as St. Benedict urges us in the Prolog of his Rule.

 Two Special Uses of the Medal
By a rescript of the Sacred Congregation of Religious (4 May 1965)
lay Oblates of St. Benedict are permitted to wear the Medal of St. Benedict instead of the small black cloth scapular formerly worn.

By a decree of the Sacred Congregation of Rites (6 March 1959),
the Blessing of St. Maurus  over the sick is permitted to be given with a Medal of St. Benedict instead of with a relic of the True Cross,
since the latter is difficult to obtain.

Blessing of Saint Maurus offsite

 

 

 

 

 

 

 

 

The Medal or Cross of Saint Benedict
Medals, crosses, rosaries, statues, paintings and other religious articles have long been used as a means of fostering and expressing our religious devotion to God and the saints.
Icons, or painted images of Christ and the saints, are especially popular These sacramentals may be used as an aid to Christian piety and devotion.

The use of any religious article is therefore intended
as a means of reminding us of God and of stirring up in us
a ready willingness and desire to serve God and our neighbor.
With this understanding we reject any use of religious articles
as if they were mere charms or had some magic power
to bring us good luck or better health.
Such is not the Christian attitude. For the early Christians, the cross was a favorite symbol and badge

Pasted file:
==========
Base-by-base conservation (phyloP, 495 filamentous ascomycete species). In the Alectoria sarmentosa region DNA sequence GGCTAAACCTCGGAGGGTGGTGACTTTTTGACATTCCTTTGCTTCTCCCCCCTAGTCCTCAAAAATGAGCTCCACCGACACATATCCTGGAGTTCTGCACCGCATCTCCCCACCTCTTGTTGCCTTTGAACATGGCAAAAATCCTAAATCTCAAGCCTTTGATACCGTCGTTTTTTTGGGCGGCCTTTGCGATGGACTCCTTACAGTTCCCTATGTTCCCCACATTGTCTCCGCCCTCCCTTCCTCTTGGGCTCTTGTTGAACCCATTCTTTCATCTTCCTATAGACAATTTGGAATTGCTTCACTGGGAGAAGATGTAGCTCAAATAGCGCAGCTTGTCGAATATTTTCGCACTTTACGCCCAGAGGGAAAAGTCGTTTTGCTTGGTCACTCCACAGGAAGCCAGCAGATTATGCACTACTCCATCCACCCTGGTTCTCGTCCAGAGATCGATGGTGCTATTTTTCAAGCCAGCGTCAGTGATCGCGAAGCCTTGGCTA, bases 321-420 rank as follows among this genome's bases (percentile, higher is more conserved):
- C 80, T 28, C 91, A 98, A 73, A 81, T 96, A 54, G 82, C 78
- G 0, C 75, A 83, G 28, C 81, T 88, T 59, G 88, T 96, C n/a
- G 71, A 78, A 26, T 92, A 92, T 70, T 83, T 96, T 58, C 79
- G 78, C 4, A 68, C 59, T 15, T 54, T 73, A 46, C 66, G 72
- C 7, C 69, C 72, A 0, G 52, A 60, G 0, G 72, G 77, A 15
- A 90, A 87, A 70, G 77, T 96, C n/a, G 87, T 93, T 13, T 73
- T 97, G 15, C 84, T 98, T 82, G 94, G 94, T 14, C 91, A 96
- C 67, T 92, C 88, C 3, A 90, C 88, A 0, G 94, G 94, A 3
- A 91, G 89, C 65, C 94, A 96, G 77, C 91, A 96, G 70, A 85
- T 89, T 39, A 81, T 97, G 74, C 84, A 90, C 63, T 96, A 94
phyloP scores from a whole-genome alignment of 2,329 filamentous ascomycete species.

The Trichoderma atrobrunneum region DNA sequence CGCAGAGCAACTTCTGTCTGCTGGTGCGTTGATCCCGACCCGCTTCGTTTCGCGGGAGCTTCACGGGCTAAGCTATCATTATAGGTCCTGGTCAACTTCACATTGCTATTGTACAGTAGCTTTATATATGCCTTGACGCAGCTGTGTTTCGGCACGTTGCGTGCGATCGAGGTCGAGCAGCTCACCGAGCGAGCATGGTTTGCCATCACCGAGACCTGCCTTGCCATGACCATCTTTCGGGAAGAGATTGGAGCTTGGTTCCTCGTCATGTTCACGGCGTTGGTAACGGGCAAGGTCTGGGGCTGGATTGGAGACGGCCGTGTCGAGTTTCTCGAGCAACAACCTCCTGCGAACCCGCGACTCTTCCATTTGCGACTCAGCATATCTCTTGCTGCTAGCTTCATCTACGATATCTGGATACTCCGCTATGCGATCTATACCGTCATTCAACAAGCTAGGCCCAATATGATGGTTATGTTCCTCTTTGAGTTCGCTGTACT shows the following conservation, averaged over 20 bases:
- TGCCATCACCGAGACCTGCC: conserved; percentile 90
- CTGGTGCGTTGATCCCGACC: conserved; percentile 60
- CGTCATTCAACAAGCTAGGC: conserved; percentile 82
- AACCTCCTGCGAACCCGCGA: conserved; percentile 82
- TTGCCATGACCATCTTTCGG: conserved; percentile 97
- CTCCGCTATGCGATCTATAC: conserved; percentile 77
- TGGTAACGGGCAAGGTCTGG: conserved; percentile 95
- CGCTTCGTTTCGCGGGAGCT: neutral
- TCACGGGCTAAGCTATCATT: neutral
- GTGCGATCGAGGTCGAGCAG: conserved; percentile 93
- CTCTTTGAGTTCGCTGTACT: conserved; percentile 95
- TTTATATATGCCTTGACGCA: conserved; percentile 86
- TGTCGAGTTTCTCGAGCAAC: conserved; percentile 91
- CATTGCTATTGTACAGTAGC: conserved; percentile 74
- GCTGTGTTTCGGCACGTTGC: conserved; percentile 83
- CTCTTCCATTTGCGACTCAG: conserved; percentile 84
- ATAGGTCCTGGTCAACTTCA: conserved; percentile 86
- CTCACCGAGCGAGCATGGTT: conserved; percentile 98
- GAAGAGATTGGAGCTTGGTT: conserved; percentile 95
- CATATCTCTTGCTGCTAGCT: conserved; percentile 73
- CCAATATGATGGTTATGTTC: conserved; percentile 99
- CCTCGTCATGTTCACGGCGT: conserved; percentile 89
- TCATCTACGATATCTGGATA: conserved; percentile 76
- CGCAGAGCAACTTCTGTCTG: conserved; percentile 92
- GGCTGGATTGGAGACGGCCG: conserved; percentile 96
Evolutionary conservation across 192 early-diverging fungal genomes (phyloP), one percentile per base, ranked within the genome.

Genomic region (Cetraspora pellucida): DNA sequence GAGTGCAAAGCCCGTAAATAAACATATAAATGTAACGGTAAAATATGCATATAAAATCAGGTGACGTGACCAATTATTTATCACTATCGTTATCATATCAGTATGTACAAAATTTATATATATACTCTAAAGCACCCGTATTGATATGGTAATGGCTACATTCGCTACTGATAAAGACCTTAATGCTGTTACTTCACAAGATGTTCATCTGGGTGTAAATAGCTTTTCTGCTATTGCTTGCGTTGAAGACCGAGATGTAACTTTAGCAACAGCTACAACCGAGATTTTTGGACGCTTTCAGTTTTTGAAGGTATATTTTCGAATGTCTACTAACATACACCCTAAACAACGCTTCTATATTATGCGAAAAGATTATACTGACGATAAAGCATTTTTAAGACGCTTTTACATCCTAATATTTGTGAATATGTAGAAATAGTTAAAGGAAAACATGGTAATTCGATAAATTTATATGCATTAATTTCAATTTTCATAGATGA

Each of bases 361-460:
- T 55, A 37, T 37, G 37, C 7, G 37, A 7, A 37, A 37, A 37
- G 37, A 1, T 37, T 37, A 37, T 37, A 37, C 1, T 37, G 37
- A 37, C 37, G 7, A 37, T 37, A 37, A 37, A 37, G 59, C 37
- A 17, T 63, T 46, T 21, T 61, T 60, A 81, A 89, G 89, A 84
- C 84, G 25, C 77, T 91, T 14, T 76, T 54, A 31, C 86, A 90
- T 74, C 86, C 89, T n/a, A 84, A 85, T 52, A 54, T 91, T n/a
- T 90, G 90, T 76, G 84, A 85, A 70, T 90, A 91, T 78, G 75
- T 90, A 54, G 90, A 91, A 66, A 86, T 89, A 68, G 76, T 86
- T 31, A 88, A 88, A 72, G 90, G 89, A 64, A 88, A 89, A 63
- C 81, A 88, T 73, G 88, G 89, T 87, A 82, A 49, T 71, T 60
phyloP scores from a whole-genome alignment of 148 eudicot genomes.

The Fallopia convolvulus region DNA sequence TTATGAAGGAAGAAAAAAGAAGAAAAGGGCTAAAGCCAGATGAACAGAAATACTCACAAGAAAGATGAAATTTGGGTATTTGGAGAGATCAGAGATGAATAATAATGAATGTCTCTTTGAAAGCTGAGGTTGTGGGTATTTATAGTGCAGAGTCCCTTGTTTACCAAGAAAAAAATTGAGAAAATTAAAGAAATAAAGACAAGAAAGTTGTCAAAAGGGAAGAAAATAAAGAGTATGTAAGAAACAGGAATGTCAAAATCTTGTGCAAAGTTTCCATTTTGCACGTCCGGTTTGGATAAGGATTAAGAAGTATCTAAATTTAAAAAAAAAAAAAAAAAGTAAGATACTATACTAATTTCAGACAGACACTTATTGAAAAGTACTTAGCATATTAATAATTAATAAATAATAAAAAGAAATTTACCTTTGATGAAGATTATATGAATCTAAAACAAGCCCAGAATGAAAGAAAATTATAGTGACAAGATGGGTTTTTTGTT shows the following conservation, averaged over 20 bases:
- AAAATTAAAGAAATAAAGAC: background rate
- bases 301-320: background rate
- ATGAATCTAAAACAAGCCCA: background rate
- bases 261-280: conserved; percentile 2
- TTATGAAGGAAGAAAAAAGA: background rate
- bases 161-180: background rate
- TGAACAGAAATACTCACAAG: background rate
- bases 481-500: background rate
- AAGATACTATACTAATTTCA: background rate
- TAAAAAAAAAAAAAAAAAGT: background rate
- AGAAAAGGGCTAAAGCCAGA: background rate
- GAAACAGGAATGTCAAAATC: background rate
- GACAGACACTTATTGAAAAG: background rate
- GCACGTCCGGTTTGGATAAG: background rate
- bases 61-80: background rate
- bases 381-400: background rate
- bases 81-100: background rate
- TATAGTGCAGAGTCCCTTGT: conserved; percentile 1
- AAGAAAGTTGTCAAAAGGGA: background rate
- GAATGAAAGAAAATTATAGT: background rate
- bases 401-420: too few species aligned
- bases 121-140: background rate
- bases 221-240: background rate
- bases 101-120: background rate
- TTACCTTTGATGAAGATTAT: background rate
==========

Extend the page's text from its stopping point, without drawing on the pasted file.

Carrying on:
of their faith in Christ. From the writings of St. Gregory the Great (540-604), we know that St. Benedict had a deep faith in the Cross and worked miracles with the sign of the cross.
This faith in, and special devotion to, the Cross was passed on
to succeeding generations of Benedictines.

The origin of the Medal probably dates back to the time of St. Benedict himself, of whom we know that, in his frequent combats with the evil spirit, he generally made use of the Sign of the Cross
and wrought many miracles thereby.
He also taught his disciples to use the Sign of our redemption
against the assaults of Satan and in other dangers.
St. Maurus and St. Placidus, his first and most renowned disciples,
wrought their numerous miracles through the power of the holy Cross and in the name and by the merits of their holy Founder.

 

 

 

 The Jubilee Medal of Montecassino
The above features were finally incorporated in a newly designed medal struck in 1880 under the supervision of the monks of Montecassino, Italy, to mark the 1400th anniversary of the birth of St. Benedict.
The design of this medal was produced at St. Martin's Archabbey, Beuron, Germany, at the request of the prior of Montecassino,
Very Rev. Boniface Krug OSB (1838-1909).
Prior Boniface was a native of Baltimore and originally a monk
of St. Vincent Archabbey, Latrobe, Pennsylvania,
until he was chosen to become prior and latter archabbot of Montecassino.

Since that time, the Jubilee Medal of 1880
has proven to be more popular throughout the Christian world
than any other medal ever struck to honor St. Benedict.

Because the Jubilee Medal of 1880 has all the important features
ever associated with the Medal of St. Benedict,
the following description of this medal can serve to make clear
the nature and intent of any medal of St. Benedict,
no matter what shape or design it may legitimately have.